Do Environmental Factors Play a Relevant Role in a Toddler’s Self Control?

By Ilya Haykinson (Flickr: hopscotch) [CC BY-SA 2.0 (http://creativecommons.org/licenses/by-sa/2.0)], via Wikimedia Commons

By the age of 3, environmental influences like parenting, are relevant factors in the development of a child’s self-control, when they are asked not to do something they want. The University of Texas at Arlington researchers discovered that by age 3, a child’s self-control mechanism will be directly influenced by outside environmental influences.

The Study

A child at the age of 3, should know what is permissible and what is forbidden, as far as behavior. When they are asked to do something they should not too, such as run into the street or eat a forbidden snack, most children know right from wrong, but some have trouble acting on the proper behavior.

Dr. Jeffrey Gagne, an assistant professor of psychology in UTA’s College of Science and co-author of the study said, “Understanding the development of self-control mechanisms is vital as individuals with low levels of inhibitory control develop more cognitive and socio-emotional developmental issues, including attention deficit hyperactivity disorder or ADHD.”

Gagne further stated “Currently, most developmental issues are diagnosed after the child enters school. If we could identify and intervene with problems earlier, we could improve their responses before they reach school and their outcomes once they get there and beyond, even through adolescence.”

Gagne and co-author Kimberly Saudino, professor of psychological and brain sciences at Boston University, published the findings of their study in the leading child development journal Developmental Psychology, as the Development of Inhibitory Control in Early Childhood: A Twin Study from 2-3 years.

The team studied 300 pairs of twins and measured their inhibitory control through interviewing their parents and also by testing and videoing their responses to temperamental assessments in a lab setting. The tests were performed first at age 2 and age 3, both times within a month of the child’s birthday.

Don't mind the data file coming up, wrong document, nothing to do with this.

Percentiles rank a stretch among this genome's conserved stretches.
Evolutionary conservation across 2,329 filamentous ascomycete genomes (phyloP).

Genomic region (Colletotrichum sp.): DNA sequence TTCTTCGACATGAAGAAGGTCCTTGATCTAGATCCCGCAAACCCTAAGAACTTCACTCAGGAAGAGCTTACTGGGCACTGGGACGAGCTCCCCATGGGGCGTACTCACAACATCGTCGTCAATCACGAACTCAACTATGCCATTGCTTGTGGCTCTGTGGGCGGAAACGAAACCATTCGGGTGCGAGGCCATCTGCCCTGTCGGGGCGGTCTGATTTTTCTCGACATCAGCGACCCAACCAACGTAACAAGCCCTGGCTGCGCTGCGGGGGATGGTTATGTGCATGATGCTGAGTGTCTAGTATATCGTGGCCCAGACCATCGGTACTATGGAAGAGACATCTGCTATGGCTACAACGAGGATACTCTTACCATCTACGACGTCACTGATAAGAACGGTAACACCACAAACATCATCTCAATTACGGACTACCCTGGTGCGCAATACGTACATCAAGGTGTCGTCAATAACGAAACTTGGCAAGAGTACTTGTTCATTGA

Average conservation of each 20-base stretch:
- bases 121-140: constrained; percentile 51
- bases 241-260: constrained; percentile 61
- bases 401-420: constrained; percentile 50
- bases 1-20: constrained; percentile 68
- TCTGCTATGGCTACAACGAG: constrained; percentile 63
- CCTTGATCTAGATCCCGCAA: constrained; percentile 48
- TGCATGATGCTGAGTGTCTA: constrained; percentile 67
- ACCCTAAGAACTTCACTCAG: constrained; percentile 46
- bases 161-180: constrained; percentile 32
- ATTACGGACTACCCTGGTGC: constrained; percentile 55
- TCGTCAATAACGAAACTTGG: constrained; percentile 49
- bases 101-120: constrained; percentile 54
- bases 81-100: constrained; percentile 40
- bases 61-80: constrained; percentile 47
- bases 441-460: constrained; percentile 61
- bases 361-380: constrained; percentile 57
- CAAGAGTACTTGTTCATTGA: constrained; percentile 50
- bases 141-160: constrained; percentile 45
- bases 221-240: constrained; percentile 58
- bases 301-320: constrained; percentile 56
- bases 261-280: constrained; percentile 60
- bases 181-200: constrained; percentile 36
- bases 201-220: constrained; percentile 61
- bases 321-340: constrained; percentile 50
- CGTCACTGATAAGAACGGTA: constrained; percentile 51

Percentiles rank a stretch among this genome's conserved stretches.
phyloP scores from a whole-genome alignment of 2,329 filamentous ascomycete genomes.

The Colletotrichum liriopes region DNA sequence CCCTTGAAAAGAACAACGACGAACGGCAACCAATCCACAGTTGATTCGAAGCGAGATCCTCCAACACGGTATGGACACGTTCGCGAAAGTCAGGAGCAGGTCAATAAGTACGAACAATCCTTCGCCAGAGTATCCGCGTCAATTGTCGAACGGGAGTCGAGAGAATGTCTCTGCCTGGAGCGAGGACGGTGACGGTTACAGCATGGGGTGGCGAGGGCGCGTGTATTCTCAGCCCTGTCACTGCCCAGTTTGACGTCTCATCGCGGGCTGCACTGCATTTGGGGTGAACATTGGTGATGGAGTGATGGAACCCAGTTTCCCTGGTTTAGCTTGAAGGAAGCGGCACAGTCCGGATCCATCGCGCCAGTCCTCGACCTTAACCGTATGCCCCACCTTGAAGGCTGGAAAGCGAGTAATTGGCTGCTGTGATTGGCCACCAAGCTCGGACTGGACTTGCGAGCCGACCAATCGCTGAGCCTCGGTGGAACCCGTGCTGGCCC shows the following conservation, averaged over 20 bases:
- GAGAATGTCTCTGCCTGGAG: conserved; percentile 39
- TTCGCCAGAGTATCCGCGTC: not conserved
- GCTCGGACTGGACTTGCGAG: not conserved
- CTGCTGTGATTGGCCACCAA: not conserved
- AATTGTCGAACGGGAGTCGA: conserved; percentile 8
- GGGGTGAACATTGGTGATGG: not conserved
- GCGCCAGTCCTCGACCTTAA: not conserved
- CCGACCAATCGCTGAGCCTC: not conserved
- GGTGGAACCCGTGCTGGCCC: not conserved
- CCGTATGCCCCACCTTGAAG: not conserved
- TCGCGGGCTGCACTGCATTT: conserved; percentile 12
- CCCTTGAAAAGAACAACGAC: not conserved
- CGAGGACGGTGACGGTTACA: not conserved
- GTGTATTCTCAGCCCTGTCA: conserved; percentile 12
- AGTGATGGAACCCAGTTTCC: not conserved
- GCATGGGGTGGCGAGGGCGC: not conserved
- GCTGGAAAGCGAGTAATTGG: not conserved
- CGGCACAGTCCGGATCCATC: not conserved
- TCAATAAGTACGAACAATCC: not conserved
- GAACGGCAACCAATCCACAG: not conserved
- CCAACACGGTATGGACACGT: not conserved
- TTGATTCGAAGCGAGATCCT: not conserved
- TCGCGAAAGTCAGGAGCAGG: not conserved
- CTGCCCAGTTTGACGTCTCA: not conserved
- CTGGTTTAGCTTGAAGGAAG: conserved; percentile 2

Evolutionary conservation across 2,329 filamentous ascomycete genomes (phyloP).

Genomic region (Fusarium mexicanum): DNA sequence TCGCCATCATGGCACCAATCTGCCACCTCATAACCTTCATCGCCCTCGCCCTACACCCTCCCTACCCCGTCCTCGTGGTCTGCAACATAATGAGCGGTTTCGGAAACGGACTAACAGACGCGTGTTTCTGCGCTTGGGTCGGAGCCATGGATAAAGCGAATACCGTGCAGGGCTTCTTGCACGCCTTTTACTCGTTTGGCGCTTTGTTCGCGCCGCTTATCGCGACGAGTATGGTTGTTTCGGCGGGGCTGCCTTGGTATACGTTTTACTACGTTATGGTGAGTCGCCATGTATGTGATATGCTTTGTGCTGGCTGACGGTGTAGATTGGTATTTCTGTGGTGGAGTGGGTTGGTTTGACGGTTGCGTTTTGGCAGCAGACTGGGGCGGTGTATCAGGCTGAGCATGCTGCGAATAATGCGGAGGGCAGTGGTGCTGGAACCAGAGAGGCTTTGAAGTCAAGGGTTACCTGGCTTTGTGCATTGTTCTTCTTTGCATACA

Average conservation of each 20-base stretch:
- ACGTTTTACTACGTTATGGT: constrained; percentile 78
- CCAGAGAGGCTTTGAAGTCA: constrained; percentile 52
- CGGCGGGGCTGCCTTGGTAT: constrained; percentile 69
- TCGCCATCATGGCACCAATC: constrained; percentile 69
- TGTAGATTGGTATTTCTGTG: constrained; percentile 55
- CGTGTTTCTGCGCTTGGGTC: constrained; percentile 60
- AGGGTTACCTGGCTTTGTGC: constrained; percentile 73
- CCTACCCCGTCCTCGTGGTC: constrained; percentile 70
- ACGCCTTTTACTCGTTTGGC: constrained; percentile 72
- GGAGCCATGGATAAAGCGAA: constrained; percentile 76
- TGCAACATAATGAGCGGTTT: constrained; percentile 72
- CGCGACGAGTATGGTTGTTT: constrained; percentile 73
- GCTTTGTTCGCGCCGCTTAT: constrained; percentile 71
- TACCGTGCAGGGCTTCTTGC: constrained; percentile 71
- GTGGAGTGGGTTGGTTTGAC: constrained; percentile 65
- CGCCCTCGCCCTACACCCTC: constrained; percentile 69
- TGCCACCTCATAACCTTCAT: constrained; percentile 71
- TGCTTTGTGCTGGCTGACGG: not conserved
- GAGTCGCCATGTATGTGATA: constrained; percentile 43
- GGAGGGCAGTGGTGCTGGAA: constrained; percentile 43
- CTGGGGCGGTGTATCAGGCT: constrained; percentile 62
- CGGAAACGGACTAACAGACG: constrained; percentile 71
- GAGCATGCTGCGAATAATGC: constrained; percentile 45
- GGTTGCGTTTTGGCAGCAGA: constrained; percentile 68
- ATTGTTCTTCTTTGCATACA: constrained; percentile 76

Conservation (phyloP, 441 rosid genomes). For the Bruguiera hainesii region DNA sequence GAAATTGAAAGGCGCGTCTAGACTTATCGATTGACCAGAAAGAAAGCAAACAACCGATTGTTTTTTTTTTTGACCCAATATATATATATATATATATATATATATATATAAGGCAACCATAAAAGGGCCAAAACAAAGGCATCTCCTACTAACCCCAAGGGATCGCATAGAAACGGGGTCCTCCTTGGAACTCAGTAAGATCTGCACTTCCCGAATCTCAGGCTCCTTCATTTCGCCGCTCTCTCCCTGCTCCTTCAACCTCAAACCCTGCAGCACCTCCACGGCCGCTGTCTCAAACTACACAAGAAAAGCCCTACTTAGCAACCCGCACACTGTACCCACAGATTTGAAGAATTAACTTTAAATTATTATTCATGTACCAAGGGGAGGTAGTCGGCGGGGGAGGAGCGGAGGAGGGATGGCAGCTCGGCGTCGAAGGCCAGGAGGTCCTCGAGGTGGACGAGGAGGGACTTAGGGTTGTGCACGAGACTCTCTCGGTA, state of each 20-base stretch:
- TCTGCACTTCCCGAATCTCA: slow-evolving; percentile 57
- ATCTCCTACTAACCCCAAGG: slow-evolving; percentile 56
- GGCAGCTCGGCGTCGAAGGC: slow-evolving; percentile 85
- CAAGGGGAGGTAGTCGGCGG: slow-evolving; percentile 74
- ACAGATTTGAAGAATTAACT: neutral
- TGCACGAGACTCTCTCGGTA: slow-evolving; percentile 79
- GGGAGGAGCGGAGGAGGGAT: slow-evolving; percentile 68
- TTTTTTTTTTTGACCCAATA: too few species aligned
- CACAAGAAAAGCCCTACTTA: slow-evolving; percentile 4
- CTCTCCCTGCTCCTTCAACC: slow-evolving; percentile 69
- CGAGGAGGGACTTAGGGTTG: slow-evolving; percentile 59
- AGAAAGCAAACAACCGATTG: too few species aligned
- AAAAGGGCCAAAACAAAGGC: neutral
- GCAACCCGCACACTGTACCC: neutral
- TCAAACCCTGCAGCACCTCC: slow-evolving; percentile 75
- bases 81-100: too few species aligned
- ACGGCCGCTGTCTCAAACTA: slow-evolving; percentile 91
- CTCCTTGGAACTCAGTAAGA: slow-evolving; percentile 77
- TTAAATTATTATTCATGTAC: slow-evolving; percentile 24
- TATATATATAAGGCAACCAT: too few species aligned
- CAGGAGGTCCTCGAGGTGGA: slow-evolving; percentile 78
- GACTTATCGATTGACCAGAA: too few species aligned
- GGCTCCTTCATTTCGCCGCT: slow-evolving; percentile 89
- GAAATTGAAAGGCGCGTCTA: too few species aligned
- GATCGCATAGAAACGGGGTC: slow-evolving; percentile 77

While parent interviews suggest genetics remains a key element in these behaviors around the age of 3, detailed analysis of videotaped lab behavior assessments showed that genetic influences were significant at age 2, but not at 3.

Gagne said, “By age 3, we see that one twin’s exposure to either shared family influences or unique environmental influences such as more or less negativity from parents, or an accident or illness the co-twin did not experience, are both important influences over their capacity for self-regulation.”
He added, “With a sensitive laboratory-based protocol for measuring inhibitory control, we could map traits in early childhood that would suggest susceptibility for certain disorders and potentially help these children faster.”

Perry Fuchs, chair of psychology at University of Texas Arlington’s College of Science, praised the research team for their work, which is representative of the college’s commitment and dedication to advancing insight into health and human condition under the Strategic Plan 2020: Bold Solutions /Global Impact.

Closing

Dr. Fuch’s said in closing,” This research could help clarify issues of child behavior and misbehavior experienced by many families. By providing clearer support for parents it may be possible to remediate some socio-emotional development issues before the children reach school age and have to interact in complex environments.”

 
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